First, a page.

French actor Gerard Depardieu gets Russian passport, meets Putin
Gerard Depardieu, the French actor who says he is quitting his homeland to avoid higher taxes for the rich, has received a Russian passport and met with President Vladimir Putin, the Kremlin said on Sunday.
Depardieu met Putin, who earlier granted him citizenship, at the Russian leader’s residence in the Black Sea resort of Sochi on Saturday, Putin’s spokesman Dmitry Peskov said.
But Putin did not personally deliver the document to the actor during what was “a short meeting”, Peskov said.
Depardieu “was handed his passport”, Peskov said without providing detail.
National television broadcast images of the Sochi meeting featuring Depardieu and Putin hugging each other and sharing a meal at Putin’s residence.
Dressed casually in a white shirt and a dark jacket, Depardieu asked the Russian strongman whether he had seen a film about the mysterious Tsarist monk Grigory Rasputin played by the French actor.
“Did you see the movie at all?” Depardieu asked in remarks translated into Russian, appearing to use the familiar form of address to speak to Putin.
The film is a France-Russia co-production about a monk who was famous for his mystical influence over Russia’s last Tsar Nicholas II and his wife Alexandra and was assassinated in December 1916 by a group of discontented aristocrats.
In a separate statement, the Kremlin said “the actor is in Russia on a private visit”.
Russia’s decision to grant citizenship to the star of Cyrano de Bergerac, Green Card and the Asterix and Obelix series was the latest volley in a highly publicised row between the actor and the French government over its attempt to raise the tax rate on earnings of more than one million euros (US$1.3 million) to 75 per cent.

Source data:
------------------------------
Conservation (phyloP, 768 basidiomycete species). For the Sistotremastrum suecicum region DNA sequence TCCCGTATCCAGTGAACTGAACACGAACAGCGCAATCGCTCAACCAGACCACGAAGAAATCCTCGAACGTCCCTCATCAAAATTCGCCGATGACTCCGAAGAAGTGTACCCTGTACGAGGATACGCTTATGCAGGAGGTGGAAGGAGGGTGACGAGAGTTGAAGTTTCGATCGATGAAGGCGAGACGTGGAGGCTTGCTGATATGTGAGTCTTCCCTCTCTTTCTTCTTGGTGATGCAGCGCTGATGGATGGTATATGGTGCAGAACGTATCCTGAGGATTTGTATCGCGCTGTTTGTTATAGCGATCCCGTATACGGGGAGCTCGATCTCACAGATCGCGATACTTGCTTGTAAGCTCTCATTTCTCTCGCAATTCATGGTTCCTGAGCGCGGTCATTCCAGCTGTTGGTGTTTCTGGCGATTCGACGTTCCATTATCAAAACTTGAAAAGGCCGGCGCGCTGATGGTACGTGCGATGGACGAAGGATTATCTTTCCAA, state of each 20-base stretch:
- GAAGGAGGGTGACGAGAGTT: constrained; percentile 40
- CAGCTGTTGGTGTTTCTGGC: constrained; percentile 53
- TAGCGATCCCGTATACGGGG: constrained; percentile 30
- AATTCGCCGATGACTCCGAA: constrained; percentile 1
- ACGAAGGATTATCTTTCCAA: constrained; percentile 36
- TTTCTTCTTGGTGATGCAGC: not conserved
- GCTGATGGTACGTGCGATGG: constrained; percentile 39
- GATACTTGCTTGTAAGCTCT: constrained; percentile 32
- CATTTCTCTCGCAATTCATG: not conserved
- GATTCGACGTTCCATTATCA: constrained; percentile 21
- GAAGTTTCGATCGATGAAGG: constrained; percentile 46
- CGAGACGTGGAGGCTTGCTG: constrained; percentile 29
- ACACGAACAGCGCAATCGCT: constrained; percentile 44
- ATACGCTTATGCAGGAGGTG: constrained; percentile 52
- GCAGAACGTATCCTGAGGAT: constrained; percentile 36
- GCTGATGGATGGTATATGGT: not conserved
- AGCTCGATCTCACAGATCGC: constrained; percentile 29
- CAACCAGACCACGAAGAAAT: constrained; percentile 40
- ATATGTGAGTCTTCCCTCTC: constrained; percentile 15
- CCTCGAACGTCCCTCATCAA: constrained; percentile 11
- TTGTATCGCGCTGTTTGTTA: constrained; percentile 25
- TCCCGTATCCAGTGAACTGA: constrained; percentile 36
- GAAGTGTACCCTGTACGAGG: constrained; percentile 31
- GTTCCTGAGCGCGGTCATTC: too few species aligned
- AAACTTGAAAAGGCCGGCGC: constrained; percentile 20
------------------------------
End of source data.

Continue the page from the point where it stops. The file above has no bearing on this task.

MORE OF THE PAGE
When Depardieu first announced he would leave the country to avoid the tax, French Prime Minister Jean-Marc Ayrault branded the move “pathetic”.
Earlier this week Russian television broadcast a letter in which the former Oscar nominee declared his love for Putin and called Russia a “great democracy”.
The Kremlin move and the actor’s subsequent comments praising Russia sparked amusement and disbelief among many in the country.
“He is impressed by our democracy – he has completely lost his marbles,” wrote one Facebook user, Vladimir Sokolov.
Depardieu, who can easily earn up to two million euros per film and who has extensive business interests in France and elsewhere, will qualify for the 13 per cent tax rate if he spends at least six months of the year in Russia.
The annual tax rate will go up to 30 per cent on all income made locally and in other countries if he spends more than half the year abroad.
The eccentric actor has been a huge star in Russia since the Soviet era and still enjoys cult status among many movie buffs.
In a surreal twist to the saga over Depardieu’s move into tax exile, cinema legend Brigitte Bardot earlier this week threatened to follow him out of France unless two elephants under threat of being put down are granted a reprieve.
The two elephants face being put down because they have been diagnosed with tuberculosis and deemed a threat to the health of other animals and visitors to the Tete d’Or Zoo in Lyon.